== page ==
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Baby Sandbar Sharks Are Thriving In The Arizona Desert

Baby sharks have come to Arizona — and we’re not talking about the song.

While the catchy tune and cartoon have made them as popular as ever, it should be noted that baby sharks are actually called pups — and some of them are now being born in captivity, right here in Arizona, at OdySea Aquarium on the Salt River Pima-Maricopa Indian Community.

“It was incredibly significant. Our team, about a year ago, witnessed our sandbar sharks showing breeding behavior which is a great indication that our animals are thriving in the environment,” said Dave Peranteau, director of animal care at the three-year-old facility near Scottsdale, smack dab in the middle of the Sonoran Desert.

Sure enough, one of the females was pregnant — and accommodations were made.

“We ended up moving animals over 200 pounds each. In all, about a dozen large animals had to be moved around to other parts of the aquarium,” Peranteau said.

After nearly a year of gestation on Feb. 20, mama shark gave birth to four healthy pups, two males and two females. “There’s always a little bit of doubt. It’s not a common thing that occurs," Peranteau said. 

Dr. Eric Anderson is OdySea’s head veterinarian. 

“Shows that what we have created here in the middle of the desert is good enough for these animals to thrive and perform natural behaviors,” Anderson said. 

Anderson says they simply let nature take its course.

“We’re not really actively promoting their reproduction, we’re not trying to hinder their production, we’re giving them an opportunity to live that natural behavior, just live your life and if you do it that’s great, we will learn as much as we can,” Anderon said. 

OdySea says since opening in September 2016, It had California leopard sharks born at their facility and even some endangered African penguins.

But sandbar sharks born in the wild are rare. Although difficult to verify and unable to include some that may have gone unrecorded, the Association of Zoos and Aquariums can only account for fewer than 10 known recorded births in the United States.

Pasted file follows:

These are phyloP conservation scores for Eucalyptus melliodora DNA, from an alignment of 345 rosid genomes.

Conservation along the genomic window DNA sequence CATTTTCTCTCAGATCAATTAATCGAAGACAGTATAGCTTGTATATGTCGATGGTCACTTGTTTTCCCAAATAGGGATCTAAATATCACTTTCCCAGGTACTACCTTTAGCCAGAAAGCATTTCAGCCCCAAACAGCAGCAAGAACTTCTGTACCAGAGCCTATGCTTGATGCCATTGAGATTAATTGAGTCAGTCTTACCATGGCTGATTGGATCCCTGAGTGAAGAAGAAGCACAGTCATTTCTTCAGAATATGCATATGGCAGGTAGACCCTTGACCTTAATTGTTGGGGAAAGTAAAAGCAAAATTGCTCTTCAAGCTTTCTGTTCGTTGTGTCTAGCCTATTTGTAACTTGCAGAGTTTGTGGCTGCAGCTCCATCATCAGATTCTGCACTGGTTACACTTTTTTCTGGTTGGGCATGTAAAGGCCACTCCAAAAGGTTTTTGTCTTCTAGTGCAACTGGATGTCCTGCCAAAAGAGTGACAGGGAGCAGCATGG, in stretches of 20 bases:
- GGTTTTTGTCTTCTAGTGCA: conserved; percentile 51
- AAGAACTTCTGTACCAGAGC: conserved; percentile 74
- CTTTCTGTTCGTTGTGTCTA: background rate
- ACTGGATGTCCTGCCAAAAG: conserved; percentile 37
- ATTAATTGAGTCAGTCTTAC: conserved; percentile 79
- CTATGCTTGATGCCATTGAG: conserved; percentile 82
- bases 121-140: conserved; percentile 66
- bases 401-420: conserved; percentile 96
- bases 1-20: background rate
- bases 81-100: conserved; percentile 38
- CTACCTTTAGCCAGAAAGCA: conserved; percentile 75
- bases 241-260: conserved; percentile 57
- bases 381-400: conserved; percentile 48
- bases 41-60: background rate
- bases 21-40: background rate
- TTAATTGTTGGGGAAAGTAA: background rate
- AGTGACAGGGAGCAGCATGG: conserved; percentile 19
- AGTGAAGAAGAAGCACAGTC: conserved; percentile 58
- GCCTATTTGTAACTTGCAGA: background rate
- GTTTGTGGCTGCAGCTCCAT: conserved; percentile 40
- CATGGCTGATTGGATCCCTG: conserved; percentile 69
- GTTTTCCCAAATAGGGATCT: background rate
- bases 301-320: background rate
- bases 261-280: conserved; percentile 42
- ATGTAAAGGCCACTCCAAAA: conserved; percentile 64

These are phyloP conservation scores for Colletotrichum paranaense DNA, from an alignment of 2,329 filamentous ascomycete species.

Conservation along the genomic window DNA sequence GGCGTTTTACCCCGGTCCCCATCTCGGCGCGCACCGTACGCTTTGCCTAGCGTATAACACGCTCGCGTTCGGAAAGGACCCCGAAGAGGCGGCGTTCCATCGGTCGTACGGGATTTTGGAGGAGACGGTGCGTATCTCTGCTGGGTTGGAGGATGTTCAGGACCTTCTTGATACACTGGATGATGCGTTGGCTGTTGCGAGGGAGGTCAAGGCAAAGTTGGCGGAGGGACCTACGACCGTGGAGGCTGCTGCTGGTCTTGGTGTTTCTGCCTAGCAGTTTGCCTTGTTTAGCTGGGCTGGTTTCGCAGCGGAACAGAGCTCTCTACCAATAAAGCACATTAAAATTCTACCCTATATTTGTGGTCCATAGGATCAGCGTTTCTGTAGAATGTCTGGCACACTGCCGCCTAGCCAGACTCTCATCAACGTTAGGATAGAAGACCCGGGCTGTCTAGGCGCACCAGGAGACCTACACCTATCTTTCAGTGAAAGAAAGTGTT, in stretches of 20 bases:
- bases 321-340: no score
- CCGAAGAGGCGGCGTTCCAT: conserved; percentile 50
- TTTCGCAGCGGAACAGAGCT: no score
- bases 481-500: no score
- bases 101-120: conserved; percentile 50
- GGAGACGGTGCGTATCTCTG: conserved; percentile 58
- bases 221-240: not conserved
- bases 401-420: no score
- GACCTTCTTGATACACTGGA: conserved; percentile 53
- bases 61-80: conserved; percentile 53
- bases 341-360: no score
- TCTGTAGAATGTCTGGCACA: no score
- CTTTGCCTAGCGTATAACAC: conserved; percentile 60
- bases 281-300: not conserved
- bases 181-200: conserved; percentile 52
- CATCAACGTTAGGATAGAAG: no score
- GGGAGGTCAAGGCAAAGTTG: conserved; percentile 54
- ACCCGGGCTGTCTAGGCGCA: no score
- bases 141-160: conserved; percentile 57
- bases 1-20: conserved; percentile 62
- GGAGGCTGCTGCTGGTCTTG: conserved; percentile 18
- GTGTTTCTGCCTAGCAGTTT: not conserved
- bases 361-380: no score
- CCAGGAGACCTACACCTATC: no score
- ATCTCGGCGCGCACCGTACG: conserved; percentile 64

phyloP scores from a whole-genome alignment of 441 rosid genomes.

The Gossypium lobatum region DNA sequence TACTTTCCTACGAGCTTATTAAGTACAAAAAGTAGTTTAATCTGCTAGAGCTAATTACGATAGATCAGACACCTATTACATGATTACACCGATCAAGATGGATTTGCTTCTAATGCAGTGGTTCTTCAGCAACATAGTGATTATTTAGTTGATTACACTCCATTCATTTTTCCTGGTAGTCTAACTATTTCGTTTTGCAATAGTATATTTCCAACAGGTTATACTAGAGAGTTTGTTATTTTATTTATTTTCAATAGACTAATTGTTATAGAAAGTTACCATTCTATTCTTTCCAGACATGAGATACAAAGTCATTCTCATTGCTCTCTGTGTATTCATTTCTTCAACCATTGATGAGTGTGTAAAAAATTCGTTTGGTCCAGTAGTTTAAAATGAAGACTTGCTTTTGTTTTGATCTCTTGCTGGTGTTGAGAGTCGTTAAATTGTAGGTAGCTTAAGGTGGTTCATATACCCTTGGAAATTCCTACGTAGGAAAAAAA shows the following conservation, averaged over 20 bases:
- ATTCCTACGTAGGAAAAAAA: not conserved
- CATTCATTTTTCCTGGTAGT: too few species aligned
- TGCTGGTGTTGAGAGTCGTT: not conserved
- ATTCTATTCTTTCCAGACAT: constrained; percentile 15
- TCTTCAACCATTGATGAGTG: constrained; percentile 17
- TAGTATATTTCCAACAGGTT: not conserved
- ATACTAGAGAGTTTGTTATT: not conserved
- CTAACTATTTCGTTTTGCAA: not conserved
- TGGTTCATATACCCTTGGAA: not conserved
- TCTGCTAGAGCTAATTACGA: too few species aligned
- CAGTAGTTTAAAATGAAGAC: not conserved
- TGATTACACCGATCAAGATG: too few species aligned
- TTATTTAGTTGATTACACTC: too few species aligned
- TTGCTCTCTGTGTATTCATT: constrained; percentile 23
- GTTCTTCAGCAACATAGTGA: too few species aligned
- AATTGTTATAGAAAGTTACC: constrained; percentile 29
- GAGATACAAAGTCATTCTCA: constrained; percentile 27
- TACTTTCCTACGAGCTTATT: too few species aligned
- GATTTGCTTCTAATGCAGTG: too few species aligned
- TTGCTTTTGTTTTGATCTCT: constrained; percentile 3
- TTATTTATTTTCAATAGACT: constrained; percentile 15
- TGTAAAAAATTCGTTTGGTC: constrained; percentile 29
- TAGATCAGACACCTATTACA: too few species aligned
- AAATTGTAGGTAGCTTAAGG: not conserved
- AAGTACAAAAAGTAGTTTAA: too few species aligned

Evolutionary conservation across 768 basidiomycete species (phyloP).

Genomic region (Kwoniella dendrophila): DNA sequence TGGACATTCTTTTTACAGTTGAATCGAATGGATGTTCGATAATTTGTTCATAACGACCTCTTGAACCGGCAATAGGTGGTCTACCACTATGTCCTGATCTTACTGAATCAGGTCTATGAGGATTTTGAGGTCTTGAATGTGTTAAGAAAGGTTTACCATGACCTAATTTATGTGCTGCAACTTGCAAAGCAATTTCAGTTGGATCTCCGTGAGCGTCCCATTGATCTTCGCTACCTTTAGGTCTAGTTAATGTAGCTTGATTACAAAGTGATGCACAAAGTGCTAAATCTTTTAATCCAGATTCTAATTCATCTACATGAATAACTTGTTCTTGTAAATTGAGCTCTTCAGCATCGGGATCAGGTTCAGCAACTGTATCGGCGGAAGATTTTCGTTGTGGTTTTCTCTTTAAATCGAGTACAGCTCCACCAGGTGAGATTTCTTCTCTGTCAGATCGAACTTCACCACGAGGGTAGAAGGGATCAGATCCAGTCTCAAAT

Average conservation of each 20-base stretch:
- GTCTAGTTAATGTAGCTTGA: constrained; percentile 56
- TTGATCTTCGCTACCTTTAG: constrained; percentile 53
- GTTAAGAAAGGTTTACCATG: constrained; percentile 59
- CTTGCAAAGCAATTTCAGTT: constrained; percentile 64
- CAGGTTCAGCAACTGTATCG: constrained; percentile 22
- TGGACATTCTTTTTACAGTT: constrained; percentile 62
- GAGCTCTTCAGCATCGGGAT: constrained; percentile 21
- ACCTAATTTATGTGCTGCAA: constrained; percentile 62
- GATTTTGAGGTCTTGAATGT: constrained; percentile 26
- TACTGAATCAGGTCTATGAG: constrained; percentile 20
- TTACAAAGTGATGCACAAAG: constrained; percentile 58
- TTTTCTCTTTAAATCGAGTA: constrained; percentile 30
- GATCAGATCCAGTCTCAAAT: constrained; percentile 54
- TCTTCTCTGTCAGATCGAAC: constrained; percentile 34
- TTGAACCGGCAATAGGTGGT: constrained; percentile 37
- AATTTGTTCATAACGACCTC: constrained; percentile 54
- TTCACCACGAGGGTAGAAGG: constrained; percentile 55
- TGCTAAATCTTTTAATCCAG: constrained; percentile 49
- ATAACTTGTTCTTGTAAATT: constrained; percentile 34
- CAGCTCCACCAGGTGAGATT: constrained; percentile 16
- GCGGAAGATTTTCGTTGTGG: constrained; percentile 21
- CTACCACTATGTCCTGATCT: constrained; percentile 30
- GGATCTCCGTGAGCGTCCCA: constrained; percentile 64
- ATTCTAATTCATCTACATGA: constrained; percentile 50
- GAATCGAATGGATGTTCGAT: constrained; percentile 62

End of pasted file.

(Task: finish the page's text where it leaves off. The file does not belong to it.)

“Sandbar sharks are some of the best studied sharks in the world and have contributed significantly to scientific understanding of the ocean,” said David Shiffman, a marine conservation biologist and post doctoral researcher at ASU’s Washington, D.C., campus.

The brown-colored fish, which can grow to 6 to 8 feet in length and weigh up to 200 pounds, are Schiffman’s favorites because they often act as shark ambassadors.

“They punch above their weight, in terms of both public outreach and scientific understanding of sharks," Schiffman said. "They do very well in captivity and are found in aquariums around the world, which means for millions of people, a sandbar shark is the first shark they’ll see in their entire life.”

While captive breeding is considered a great conservation strategy for many threatened species, including endangered corals, keeping sharks in captivity literally does have its limitations.

But Neil Hammerschlag, a marine ecologist and professor at the University of Miami’s Rosenstiel School of Marine & Atmospheric Science, says within limits, it does more good than harm.

“I see the ability to keep sharks in aquaria potentially very beneficial because they can create awareness and appreciation for sharks and the ocean more generally," Hammerschlag said. 

OdySea Aquarium is adjacent to, but not associated with the now-defunct Dolphinaris exhibit, which closed last year after four of its dolphins died. While ocean mammals who breathe outside the water may be affected by the dry desert, scientists said there’s no reason to believe sharks or other water breathers mind at all.

Peranteau says they aim to keep it that way at what is now one of the largest aquariums in the country.

“I can’t comment on next door, cause we’ve never had those animals in our collection. But the animals in our collection thrive on a daily basis. There’s an incredible group of people here that have dedicated their lives to make sure that these animals’ lives are the best they can possibly be," Peranteau said. 

For now, the pups are located in a separate tank offsite to keep them safe from predators. Once they get big enough to mix with a general aquarium population, Parenteau says they might not be there for long.

“The sandbar sharks obviously have not been bred often in aquariums, so they’re gonna be very sought after. So, if we don’t decide to keep them, we’ll share with other aquariums around the country," Parenteau said. 

And he says they may try again to let nature take its course and see what happens.

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Phil Latzman is an award-winning digital journalist and broadcast professional with over 25 years of experience covering news and sports on a multitude of platforms.